Abstract P167: The Body Adiposity Index in Africans is a more Practical Measure of Percent Fat than Bioelectric Impedance
As the obesity epidemic overtakes Africa, practical methods to measure percent body fat need identification. Possibilities which have not been validated in Africans are the Body Adiposity Index (BAI), which uses hip circumference and height and the same formula for men and women, and bioelectric impedance (BIA) derived from NHANES III data and uses different equations for men and women. Using dual-energy X-ray absorptiometry (DXA) scans as the reference method, 107 Africans (71% male; age 39.5∓10.3 y, range 22 to 64 y; BMI 27.9∓4.5 kg/m2, range 19.7 to 41.2 kg/m2) had percent body fat assessed in two ways. Method 1 was: BAI (Hip circumference/Height1.5)-18). Method 2 was: BIA (Men: weight - (-10.678 + 0.262*weight + 0.652*height2/resistance + 0.015*resistance))/weight*100; Women: (weight - (-9.529 + 0.168*weight + 0.696*height2/resistance + 0.016*resistance))/weight*100)). Percent body fat by DXA, BAI and BIA are shown in the Figure. Concordance was between 0.5 and 0.6 with P<0.001 for DXA and BAI as well as between DXA and BIA. Bland-Altman analyses revealed the BAI estimated percent body fat with a mean difference of 1.1% and limits of agreement of -9.7 and 11.9. With BIA the mean difference was 6.0% and the limits of agreement were -2.3 and 14.4.The BAI and BIA are similar in accuracy, but BAI is easier to apply as it requires only hip circumference and height measurements and uses the same equation for men and women. Therefore, BAI is a superior measure of body fat for both clinical and epidemiological studies in Africans.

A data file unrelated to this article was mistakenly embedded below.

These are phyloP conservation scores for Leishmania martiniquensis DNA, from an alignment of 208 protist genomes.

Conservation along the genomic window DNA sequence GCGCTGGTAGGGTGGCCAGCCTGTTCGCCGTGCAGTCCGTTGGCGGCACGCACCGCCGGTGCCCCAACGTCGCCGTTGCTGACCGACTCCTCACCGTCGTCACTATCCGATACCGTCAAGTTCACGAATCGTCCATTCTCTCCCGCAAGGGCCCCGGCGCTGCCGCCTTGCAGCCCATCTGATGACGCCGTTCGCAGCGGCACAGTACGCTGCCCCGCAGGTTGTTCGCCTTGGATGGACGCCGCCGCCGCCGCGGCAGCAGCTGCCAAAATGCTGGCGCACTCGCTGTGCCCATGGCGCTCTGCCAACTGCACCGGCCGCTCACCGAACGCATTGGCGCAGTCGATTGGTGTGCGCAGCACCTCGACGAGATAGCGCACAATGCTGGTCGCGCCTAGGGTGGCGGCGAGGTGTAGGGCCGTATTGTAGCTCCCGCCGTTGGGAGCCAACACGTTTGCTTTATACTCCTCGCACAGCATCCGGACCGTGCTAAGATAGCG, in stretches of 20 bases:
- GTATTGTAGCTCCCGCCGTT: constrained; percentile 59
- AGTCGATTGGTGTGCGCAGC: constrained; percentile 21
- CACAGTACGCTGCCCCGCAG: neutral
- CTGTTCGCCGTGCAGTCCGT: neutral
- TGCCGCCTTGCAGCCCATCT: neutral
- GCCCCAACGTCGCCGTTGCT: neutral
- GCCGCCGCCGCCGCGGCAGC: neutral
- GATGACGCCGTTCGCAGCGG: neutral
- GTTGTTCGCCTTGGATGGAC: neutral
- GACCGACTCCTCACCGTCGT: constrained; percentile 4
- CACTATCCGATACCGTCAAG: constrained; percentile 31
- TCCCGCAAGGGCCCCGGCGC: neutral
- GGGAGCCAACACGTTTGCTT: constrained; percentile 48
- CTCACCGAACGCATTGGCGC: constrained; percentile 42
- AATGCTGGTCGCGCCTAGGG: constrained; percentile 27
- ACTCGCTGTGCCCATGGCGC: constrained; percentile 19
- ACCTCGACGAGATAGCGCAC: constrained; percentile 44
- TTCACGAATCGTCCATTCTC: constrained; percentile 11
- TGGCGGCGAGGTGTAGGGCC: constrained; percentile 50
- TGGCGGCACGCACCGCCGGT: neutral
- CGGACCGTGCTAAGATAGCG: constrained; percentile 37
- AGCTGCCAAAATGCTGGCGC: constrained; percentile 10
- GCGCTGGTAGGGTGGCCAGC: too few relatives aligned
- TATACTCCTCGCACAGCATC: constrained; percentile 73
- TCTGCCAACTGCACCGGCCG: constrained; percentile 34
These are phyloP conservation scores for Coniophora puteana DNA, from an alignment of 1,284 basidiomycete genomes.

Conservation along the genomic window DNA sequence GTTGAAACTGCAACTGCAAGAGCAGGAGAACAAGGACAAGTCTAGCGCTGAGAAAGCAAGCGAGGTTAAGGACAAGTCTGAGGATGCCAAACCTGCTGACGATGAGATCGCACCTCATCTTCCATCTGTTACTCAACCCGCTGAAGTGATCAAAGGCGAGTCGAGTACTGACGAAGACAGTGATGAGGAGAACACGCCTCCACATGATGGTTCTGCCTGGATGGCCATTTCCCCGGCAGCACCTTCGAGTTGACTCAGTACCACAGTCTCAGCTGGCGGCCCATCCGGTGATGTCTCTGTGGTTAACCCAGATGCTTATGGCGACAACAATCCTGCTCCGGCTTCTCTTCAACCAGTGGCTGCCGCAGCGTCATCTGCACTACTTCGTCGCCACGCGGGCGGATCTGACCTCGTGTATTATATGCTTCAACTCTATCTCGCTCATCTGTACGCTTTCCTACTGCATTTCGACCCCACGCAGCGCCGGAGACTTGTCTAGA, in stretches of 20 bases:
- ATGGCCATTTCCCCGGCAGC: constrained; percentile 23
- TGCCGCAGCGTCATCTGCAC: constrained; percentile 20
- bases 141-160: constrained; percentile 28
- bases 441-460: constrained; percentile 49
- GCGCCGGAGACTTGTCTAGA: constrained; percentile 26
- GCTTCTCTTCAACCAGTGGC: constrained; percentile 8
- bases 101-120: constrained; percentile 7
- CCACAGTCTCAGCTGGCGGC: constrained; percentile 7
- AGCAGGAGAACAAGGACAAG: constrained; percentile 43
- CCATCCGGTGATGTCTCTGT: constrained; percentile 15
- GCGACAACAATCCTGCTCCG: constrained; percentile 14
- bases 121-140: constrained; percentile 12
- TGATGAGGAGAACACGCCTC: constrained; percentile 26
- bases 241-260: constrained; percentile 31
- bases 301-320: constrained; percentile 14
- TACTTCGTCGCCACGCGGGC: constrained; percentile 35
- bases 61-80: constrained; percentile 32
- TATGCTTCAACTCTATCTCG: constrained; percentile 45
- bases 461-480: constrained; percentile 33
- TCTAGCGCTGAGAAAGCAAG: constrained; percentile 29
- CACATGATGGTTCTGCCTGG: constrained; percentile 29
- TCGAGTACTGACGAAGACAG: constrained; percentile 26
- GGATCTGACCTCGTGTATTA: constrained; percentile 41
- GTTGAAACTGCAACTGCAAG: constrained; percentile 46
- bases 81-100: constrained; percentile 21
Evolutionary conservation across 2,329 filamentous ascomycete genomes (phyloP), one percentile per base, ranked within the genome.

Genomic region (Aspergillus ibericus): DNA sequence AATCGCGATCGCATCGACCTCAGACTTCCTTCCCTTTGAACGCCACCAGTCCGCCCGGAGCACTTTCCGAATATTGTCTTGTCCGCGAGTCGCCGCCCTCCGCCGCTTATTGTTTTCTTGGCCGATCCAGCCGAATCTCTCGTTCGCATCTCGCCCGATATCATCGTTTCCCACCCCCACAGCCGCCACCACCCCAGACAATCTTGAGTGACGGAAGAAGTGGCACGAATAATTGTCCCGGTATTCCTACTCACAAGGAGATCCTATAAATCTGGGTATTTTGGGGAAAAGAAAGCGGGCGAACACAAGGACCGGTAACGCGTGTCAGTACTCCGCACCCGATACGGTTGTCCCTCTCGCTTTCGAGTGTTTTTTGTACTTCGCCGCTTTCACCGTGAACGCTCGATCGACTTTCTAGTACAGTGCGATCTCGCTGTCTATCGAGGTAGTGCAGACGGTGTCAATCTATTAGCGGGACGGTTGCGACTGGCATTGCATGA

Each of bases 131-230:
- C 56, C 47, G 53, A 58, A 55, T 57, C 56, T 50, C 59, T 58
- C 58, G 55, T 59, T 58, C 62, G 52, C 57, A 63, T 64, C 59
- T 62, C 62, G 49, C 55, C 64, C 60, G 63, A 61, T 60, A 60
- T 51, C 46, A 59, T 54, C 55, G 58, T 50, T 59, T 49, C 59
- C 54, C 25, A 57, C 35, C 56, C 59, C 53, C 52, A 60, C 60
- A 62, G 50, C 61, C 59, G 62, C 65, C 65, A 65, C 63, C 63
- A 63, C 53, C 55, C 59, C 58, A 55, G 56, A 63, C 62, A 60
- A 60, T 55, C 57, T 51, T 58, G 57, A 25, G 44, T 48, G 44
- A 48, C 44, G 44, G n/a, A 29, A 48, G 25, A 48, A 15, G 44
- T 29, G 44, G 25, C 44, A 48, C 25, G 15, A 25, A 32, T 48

Author Disclosures: A.B. Courville: None. D. Bello: None. C.K. Thoreson: None. M.Y. O'Connor: None. S.T. Chung: None. M. Ricks: None. A.E. Sumner: None.
- © 2014 by American Heart Association, Inc.